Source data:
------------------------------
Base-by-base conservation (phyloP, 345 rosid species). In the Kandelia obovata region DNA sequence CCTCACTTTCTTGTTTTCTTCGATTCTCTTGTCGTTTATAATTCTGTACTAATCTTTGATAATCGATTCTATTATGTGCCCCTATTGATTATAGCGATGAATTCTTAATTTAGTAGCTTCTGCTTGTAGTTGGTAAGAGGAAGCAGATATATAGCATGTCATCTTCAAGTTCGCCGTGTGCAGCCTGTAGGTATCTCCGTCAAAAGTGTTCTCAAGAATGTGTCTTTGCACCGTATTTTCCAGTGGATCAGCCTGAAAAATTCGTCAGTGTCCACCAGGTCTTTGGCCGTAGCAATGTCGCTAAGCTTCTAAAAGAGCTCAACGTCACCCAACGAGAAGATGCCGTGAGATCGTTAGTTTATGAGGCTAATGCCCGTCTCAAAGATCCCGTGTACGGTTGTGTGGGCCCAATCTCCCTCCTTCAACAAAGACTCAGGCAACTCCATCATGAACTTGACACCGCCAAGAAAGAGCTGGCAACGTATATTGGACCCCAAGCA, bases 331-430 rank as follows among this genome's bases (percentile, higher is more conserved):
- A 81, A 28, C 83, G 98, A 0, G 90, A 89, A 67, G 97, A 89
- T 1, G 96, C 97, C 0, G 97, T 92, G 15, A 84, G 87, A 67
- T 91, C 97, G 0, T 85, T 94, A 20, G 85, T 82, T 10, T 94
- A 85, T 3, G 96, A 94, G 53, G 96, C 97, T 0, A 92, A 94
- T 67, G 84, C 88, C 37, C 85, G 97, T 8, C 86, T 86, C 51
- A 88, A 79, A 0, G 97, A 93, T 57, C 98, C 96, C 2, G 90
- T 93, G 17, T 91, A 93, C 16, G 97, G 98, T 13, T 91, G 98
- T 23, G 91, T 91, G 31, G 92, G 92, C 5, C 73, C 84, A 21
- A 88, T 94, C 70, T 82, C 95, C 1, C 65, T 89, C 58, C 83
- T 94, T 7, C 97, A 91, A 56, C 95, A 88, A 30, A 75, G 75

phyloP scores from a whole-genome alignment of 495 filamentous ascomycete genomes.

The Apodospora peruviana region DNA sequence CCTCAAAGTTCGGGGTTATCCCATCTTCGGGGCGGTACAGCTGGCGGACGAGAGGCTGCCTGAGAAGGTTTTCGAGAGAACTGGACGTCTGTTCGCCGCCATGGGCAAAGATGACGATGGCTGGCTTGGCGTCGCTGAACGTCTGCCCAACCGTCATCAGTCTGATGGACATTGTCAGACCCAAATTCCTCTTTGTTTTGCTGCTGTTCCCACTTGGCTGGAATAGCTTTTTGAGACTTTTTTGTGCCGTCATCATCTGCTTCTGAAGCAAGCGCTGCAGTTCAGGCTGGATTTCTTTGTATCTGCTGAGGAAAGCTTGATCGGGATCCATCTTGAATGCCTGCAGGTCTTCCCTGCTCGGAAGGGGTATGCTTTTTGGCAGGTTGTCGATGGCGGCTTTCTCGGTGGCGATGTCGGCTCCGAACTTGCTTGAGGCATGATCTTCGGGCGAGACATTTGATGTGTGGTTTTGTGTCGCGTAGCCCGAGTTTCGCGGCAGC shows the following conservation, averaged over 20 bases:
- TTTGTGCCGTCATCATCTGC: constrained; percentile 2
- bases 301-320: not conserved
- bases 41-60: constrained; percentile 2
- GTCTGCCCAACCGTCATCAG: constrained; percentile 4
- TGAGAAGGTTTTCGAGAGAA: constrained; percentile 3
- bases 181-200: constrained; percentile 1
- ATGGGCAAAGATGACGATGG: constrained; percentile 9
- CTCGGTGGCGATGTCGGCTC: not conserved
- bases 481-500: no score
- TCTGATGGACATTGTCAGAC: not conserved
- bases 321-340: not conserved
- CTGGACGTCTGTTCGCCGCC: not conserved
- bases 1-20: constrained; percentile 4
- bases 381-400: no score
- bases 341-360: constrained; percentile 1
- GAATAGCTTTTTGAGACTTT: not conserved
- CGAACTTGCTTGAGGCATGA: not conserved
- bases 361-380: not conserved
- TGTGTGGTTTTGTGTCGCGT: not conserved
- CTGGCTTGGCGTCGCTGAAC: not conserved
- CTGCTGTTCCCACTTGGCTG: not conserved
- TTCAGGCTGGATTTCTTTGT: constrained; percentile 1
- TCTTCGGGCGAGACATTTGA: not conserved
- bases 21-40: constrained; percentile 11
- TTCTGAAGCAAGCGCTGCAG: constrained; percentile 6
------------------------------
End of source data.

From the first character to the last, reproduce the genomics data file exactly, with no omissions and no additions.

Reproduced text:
Base-by-base conservation (phyloP, 345 rosid species). In the Kandelia obovata region DNA sequence CCTCACTTTCTTGTTTTCTTCGATTCTCTTGTCGTTTATAATTCTGTACTAATCTTTGATAATCGATTCTATTATGTGCCCCTATTGATTATAGCGATGAATTCTTAATTTAGTAGCTTCTGCTTGTAGTTGGTAAGAGGAAGCAGATATATAGCATGTCATCTTCAAGTTCGCCGTGTGCAGCCTGTAGGTATCTCCGTCAAAAGTGTTCTCAAGAATGTGTCTTTGCACCGTATTTTCCAGTGGATCAGCCTGAAAAATTCGTCAGTGTCCACCAGGTCTTTGGCCGTAGCAATGTCGCTAAGCTTCTAAAAGAGCTCAACGTCACCCAACGAGAAGATGCCGTGAGATCGTTAGTTTATGAGGCTAATGCCCGTCTCAAAGATCCCGTGTACGGTTGTGTGGGCCCAATCTCCCTCCTTCAACAAAGACTCAGGCAACTCCATCATGAACTTGACACCGCCAAGAAAGAGCTGGCAACGTATATTGGACCCCAAGCA, bases 331-430 rank as follows among this genome's bases (percentile, higher is more conserved):
- A 81, A 28, C 83, G 98, A 0, G 90, A 89, A 67, G 97, A 89
- T 1, G 96, C 97, C 0, G 97, T 92, G 15, A 84, G 87, A 67
- T 91, C 97, G 0, T 85, T 94, A 20, G 85, T 82, T 10, T 94
- A 85, T 3, G 96, A 94, G 53, G 96, C 97, T 0, A 92, A 94
- T 67, G 84, C 88, C 37, C 85, G 97, T 8, C 86, T 86, C 51
- A 88, A 79, A 0, G 97, A 93, T 57, C 98, C 96, C 2, G 90
- T 93, G 17, T 91, A 93, C 16, G 97, G 98, T 13, T 91, G 98
- T 23, G 91, T 91, G 31, G 92, G 92, C 5, C 73, C 84, A 21
- A 88, T 94, C 70, T 82, C 95, C 1, C 65, T 89, C 58, C 83
- T 94, T 7, C 97, A 91, A 56, C 95, A 88, A 30, A 75, G 75

phyloP scores from a whole-genome alignment of 495 filamentous ascomycete genomes.

The Apodospora peruviana region DNA sequence CCTCAAAGTTCGGGGTTATCCCATCTTCGGGGCGGTACAGCTGGCGGACGAGAGGCTGCCTGAGAAGGTTTTCGAGAGAACTGGACGTCTGTTCGCCGCCATGGGCAAAGATGACGATGGCTGGCTTGGCGTCGCTGAACGTCTGCCCAACCGTCATCAGTCTGATGGACATTGTCAGACCCAAATTCCTCTTTGTTTTGCTGCTGTTCCCACTTGGCTGGAATAGCTTTTTGAGACTTTTTTGTGCCGTCATCATCTGCTTCTGAAGCAAGCGCTGCAGTTCAGGCTGGATTTCTTTGTATCTGCTGAGGAAAGCTTGATCGGGATCCATCTTGAATGCCTGCAGGTCTTCCCTGCTCGGAAGGGGTATGCTTTTTGGCAGGTTGTCGATGGCGGCTTTCTCGGTGGCGATGTCGGCTCCGAACTTGCTTGAGGCATGATCTTCGGGCGAGACATTTGATGTGTGGTTTTGTGTCGCGTAGCCCGAGTTTCGCGGCAGC shows the following conservation, averaged over 20 bases:
- TTTGTGCCGTCATCATCTGC: constrained; percentile 2
- bases 301-320: not conserved
- bases 41-60: constrained; percentile 2
- GTCTGCCCAACCGTCATCAG: constrained; percentile 4
- TGAGAAGGTTTTCGAGAGAA: constrained; percentile 3
- bases 181-200: constrained; percentile 1
- ATGGGCAAAGATGACGATGG: constrained; percentile 9
- CTCGGTGGCGATGTCGGCTC: not conserved
- bases 481-500: no score
- TCTGATGGACATTGTCAGAC: not conserved
- bases 321-340: not conserved
- CTGGACGTCTGTTCGCCGCC: not conserved
- bases 1-20: constrained; percentile 4
- bases 381-400: no score
- bases 341-360: constrained; percentile 1
- GAATAGCTTTTTGAGACTTT: not conserved
- CGAACTTGCTTGAGGCATGA: not conserved
- bases 361-380: not conserved
- TGTGTGGTTTTGTGTCGCGT: not conserved
- CTGGCTTGGCGTCGCTGAAC: not conserved
- CTGCTGTTCCCACTTGGCTG: not conserved
- TTCAGGCTGGATTTCTTTGT: constrained; percentile 1
- TCTTCGGGCGAGACATTTGA: not conserved
- bases 21-40: constrained; percentile 11
- TTCTGAAGCAAGCGCTGCAG: constrained; percentile 6